Meet Our

Warrior of the Week

These inspiring individuals with Visual Snow Syndrome are sharing their experiences living with this condition and how they try their best to overcome its symptoms everyday.

Spotlight on:

Maria Luiza de Castro Silva

Meet our #Warrioroftheweek, Maria Luiza de Castro Silva 💙

Spotlight on: Maria Luiza de Castro Silva

Hi! My name is Malu, I’m 21 years old, and I’m from Brazil, specifically from Natal – Rio Grande do Norte. My story began in 2019 when I woke up for school and noticed something wrong with my vision. I was seeing flickering dots everywhere. Initially, I didn’t realize it, but then I started paying attention and noticed difficulties with afterimages and an abundance of floaters in my field of view. I decided to search on Google to find information about it. Although I didn’t find much, I read that it was a rare syndrome, which scared me a little.

At first, the symptoms were mild, and I got used to them. However, in 2020, I spent three months alone at home due to my mom and stepdad traveling and the extended lockdown due to the pandemic. My anxiety was greatly triggered, and my symptoms became more intense. I started experiencing the blue field entoptic phenomena, nyctalopia, and my tinnitus became louder (I have had tinnitus since 2018, possibly due to TMJ disorders and stress, but it only affects my right ear). With high levels of anxiety and fear of having multiple sclerosis or something more serious, I began to experience paresthesia on the right side of my body. I panicked, thinking I was dying and felt tingling in my hands, feet, and tongue. I also lost my sense of taste and smell. I cried all night and then started to feel numbness throughout my body. I also had a diminished perception of things. I didn’t feel hungry, even though my stomach was growling, and I didn’t feel the urgency to urinate, even with a full bladder. I experienced anxiety attacks and symptoms of depression.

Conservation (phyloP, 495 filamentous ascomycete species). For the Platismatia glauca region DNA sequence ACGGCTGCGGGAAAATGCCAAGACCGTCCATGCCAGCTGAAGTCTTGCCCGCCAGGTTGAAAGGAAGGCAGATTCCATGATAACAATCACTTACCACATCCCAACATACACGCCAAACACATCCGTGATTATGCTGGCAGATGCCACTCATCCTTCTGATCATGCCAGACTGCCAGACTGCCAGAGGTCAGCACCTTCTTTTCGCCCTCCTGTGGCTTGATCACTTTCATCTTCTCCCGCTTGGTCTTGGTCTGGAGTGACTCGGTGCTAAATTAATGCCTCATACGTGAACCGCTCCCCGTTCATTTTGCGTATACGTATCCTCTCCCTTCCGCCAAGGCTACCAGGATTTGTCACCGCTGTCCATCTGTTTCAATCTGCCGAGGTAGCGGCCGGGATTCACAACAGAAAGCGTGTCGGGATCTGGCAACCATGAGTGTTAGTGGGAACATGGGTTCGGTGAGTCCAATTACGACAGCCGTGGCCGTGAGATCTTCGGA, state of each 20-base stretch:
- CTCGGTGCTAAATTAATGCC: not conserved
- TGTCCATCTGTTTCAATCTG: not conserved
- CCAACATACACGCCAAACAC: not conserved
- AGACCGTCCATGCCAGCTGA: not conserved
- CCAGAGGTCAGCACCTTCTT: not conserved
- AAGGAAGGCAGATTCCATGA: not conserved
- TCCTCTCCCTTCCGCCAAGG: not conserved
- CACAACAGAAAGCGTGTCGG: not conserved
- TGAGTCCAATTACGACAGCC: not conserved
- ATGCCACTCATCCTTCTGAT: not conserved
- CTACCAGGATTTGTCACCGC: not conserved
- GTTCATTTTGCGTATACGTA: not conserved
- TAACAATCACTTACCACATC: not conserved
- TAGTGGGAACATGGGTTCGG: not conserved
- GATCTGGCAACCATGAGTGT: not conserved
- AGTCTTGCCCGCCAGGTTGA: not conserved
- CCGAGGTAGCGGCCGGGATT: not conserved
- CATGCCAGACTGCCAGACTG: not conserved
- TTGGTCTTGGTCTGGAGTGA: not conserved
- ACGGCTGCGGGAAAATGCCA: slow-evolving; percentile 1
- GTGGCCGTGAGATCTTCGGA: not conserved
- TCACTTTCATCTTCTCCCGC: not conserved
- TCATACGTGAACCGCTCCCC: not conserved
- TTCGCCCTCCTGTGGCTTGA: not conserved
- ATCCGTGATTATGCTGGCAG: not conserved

I started treatment with antidepressants and anxiolytics, and the numbness disappeared. My sense of smell and taste returned, but I continued to deal with visual symptoms such as dots in my vision and persistent tinnitus, although they became milder, and I managed okay. However, last year, after a night of poor sleep, wearing contact lenses, consuming alcohol, and drinking more coffee than usual, in addition to being around people using weed, I woke up with more pronounced visual symptoms and a strange feeling on the right side of my body. My anxiety worsened, and I felt afraid. However, as I relaxed in the following days, the feeling subsided.

My most recent crisis occurred yesterday. I became more anxious because I was in quarantine due to contracting COVID-19 (for the third time), and my sense of taste and smell disappeared again (due to the illness). I believe this triggered a recurrence of the symptoms I experienced in 2020. I spent two days crying and had negative thoughts constantly. However, I managed to calm down and took a tranquilizer (alprazolam), which helped reduce my anxiety. I still feel some unusual sensations in my body, but the numbness has improved. However, my tinnitus remains very loud (even louder than before), and my perception of things feels strange again. I believe these symptoms become more pronounced during times of high anxiety.

I haven’t mustered the courage to see a neurologist yet because I’m afraid they might think I’m crazy and won’t believe me, so I still haven’t received a proper diagnosis.

Maria Luiza de Castro Silva
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